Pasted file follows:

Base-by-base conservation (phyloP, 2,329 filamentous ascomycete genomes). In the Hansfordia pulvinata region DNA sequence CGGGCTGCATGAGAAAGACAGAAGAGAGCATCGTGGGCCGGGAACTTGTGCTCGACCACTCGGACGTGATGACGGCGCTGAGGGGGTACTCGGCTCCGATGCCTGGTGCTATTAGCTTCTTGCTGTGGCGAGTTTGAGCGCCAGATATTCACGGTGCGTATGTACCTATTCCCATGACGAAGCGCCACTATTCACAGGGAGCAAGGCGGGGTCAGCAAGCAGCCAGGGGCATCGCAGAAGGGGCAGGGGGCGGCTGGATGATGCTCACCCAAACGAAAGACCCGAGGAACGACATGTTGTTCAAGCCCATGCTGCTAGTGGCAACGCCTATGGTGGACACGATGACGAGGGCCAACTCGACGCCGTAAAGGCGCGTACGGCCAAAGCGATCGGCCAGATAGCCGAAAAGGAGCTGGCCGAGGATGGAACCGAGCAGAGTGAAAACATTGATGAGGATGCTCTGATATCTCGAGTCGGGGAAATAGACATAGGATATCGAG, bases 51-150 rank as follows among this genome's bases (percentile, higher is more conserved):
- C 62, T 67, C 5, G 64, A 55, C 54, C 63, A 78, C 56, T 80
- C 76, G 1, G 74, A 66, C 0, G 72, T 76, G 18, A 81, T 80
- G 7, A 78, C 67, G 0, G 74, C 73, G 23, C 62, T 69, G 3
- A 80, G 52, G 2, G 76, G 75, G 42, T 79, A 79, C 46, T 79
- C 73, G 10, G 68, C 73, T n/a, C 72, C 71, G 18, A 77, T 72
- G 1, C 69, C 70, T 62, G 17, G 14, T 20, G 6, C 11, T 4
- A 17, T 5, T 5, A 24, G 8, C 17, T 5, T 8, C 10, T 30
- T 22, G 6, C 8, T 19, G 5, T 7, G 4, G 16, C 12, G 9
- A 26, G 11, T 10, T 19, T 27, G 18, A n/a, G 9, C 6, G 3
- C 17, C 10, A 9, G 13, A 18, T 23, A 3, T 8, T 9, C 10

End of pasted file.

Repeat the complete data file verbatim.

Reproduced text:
Base-by-base conservation (phyloP, 2,329 filamentous ascomycete genomes). In the Hansfordia pulvinata region DNA sequence CGGGCTGCATGAGAAAGACAGAAGAGAGCATCGTGGGCCGGGAACTTGTGCTCGACCACTCGGACGTGATGACGGCGCTGAGGGGGTACTCGGCTCCGATGCCTGGTGCTATTAGCTTCTTGCTGTGGCGAGTTTGAGCGCCAGATATTCACGGTGCGTATGTACCTATTCCCATGACGAAGCGCCACTATTCACAGGGAGCAAGGCGGGGTCAGCAAGCAGCCAGGGGCATCGCAGAAGGGGCAGGGGGCGGCTGGATGATGCTCACCCAAACGAAAGACCCGAGGAACGACATGTTGTTCAAGCCCATGCTGCTAGTGGCAACGCCTATGGTGGACACGATGACGAGGGCCAACTCGACGCCGTAAAGGCGCGTACGGCCAAAGCGATCGGCCAGATAGCCGAAAAGGAGCTGGCCGAGGATGGAACCGAGCAGAGTGAAAACATTGATGAGGATGCTCTGATATCTCGAGTCGGGGAAATAGACATAGGATATCGAG, bases 51-150 rank as follows among this genome's bases (percentile, higher is more conserved):
- C 62, T 67, C 5, G 64, A 55, C 54, C 63, A 78, C 56, T 80
- C 76, G 1, G 74, A 66, C 0, G 72, T 76, G 18, A 81, T 80
- G 7, A 78, C 67, G 0, G 74, C 73, G 23, C 62, T 69, G 3
- A 80, G 52, G 2, G 76, G 75, G 42, T 79, A 79, C 46, T 79
- C 73, G 10, G 68, C 73, T n/a, C 72, C 71, G 18, A 77, T 72
- G 1, C 69, C 70, T 62, G 17, G 14, T 20, G 6, C 11, T 4
- A 17, T 5, T 5, A 24, G 8, C 17, T 5, T 8, C 10, T 30
- T 22, G 6, C 8, T 19, G 5, T 7, G 4, G 16, C 12, G 9
- A 26, G 11, T 10, T 19, T 27, G 18, A n/a, G 9, C 6, G 3
- C 17, C 10, A 9, G 13, A 18, T 23, A 3, T 8, T 9, C 10